During this period of time, TES was taking data in the array normal spin (ANS) mode, scanning acrossed the planet as the satellite made one complete roll every 100 minutes. Therefore, the data was irregularly sampled in both space and time. Also, because of the changes in the spacecraft orbit, the spatial resolution of the data is variable, ranging from 25 to 125 kilometers.
We have constructed a map of the south polar region that contains the date when the last CO2 sublimates, hereafter called the crocus date. The crocus date is based on sliding a representative temperature - versus - time curve along the observations for each location in the polar region and selecting the season of maximum temperature change.
Recessions in the classic area “ Mountains of Mitchell ” are delayed significantly, disappearing approximately at Ls 260. High resolution (26 Km) brightness temperature data at Ls 244 confirms that solid CO2 is the dominant cold component.
One region (approx. 72-80 S, 180-250 W) within the annual polar cap became dark long before the temperatures begin to rise; in comparison with most areas that showed a gradual increase in brightness until a rapid darkening as the temperature rose well above CO2 frost value. This dark region, here after called the Cryptic region, appears to be a major contributor to the asymmetric polar recession. The cause of the Cyrptic region's unexpected behavior is currently under study.
South Pole Cryptic Region
The early part of the Mars Global Surveyor mission provided good TES coverage of the Mars south polar region. These data allow mapping of the polar cap recession, surface and atmospheric temperatures, and albedo features found within the seasonal cap itself (Kieffer et al, 1998, Titus et al, 1998).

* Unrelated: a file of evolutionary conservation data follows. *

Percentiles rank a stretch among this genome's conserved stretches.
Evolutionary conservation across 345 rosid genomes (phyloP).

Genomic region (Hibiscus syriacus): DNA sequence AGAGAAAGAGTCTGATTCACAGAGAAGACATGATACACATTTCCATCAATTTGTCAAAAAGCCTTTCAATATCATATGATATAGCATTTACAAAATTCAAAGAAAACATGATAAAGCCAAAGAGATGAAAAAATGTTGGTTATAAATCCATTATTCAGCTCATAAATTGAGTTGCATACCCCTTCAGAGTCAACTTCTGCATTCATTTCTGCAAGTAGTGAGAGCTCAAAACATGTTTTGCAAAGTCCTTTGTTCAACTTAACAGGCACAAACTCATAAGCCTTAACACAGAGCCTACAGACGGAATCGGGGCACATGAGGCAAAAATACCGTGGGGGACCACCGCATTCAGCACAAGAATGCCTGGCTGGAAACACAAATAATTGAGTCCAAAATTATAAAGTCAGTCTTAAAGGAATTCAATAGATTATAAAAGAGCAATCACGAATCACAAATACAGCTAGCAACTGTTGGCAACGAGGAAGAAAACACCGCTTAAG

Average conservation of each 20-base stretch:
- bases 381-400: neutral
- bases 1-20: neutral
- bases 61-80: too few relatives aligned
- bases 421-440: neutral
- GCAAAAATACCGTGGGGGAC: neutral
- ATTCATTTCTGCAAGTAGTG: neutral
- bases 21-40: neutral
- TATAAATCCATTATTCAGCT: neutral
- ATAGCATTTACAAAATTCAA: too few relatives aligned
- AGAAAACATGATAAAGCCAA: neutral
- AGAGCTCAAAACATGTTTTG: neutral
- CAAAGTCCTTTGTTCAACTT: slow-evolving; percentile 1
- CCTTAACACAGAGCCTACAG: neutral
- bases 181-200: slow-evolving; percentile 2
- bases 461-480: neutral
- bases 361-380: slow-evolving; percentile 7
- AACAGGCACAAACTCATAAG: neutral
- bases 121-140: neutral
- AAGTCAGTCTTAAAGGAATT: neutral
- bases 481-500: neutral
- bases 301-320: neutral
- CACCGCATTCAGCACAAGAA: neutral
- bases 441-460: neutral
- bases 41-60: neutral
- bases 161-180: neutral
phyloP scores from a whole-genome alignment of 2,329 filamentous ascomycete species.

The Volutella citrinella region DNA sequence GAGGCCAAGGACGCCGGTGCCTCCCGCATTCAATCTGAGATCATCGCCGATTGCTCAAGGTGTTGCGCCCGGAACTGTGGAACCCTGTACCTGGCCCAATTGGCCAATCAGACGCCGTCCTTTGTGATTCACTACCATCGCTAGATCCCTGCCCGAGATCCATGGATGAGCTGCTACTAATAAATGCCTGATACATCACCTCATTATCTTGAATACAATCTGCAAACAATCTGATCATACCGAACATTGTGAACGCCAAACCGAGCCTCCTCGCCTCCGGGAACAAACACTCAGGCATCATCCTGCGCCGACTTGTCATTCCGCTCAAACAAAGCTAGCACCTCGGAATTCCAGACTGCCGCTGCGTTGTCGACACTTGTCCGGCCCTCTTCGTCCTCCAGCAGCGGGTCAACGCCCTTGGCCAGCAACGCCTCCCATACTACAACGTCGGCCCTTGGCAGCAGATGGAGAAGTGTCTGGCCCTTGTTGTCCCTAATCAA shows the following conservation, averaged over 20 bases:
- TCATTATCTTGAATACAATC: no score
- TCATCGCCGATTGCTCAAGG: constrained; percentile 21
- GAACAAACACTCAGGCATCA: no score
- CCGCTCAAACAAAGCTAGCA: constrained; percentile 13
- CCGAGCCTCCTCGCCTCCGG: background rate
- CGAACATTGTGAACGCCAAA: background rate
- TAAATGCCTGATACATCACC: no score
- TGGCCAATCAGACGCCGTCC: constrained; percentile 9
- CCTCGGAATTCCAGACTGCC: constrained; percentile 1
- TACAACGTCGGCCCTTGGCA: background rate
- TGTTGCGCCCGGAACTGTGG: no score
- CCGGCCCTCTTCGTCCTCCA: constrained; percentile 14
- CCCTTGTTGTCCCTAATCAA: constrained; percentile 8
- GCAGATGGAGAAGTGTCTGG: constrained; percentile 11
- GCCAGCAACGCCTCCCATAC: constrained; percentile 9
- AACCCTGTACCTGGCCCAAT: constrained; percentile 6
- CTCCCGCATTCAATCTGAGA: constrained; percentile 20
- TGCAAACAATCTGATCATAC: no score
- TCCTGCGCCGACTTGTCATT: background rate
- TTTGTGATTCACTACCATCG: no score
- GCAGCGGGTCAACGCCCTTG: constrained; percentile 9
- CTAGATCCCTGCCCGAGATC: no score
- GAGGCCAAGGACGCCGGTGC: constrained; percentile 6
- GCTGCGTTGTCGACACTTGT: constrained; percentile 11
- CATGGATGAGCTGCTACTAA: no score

During the period observed, the seasonal south polar cap retreated continuously and asymmetrically around the geographic pole, much the way Viking observed in 1976-1977 (Kieffer et al., 1977). One of the most dominant albedo features on the seasonal cap is a region that appears almost as dark as bare ground, but yet remains cold. (See Figure 1.) We refer to this region, generally located between latitudes 85° S and 75° S and longitudes 150° W and 310° W, as the Cryptic region.
A re-examination of the IRTM data revealed that the Cryptic region was not unique to the TES era, but also was quite appearant during the Viking era. (See Figure 2.) Interesting enough, Antoniadi (Blunck, 1977) observed dark regions forming on the season cap that loosely correlates to the Cryptic region: Depressio Magna (1909) and Depressio Parva (1929). These depressios were located at 270° W, 78° S and 166° W, 76° S, respectively.
Analysis of both the TES and IRTM data indicate that the Cryptic region is unique in its thermophysical properties relative to the rest of the cap. The region is a repeatable event that occupies the same general area from year to year. It is darker and slightly warmer than the rest of the south polar cap. Even though the Cryptic region is slightly warmer, it must still be CO2 buffered since it remains “ cold ” for several days.
Spectral analysis of the TES longward of the 15 micron atmospheric band shows that the Cryptic region shows less spectral than the rest of the polar cap. This suggests that the region may be composed of “ ice ”, as opposed to snow or frost (Hansen, 1998). Further spectral analysis is on going.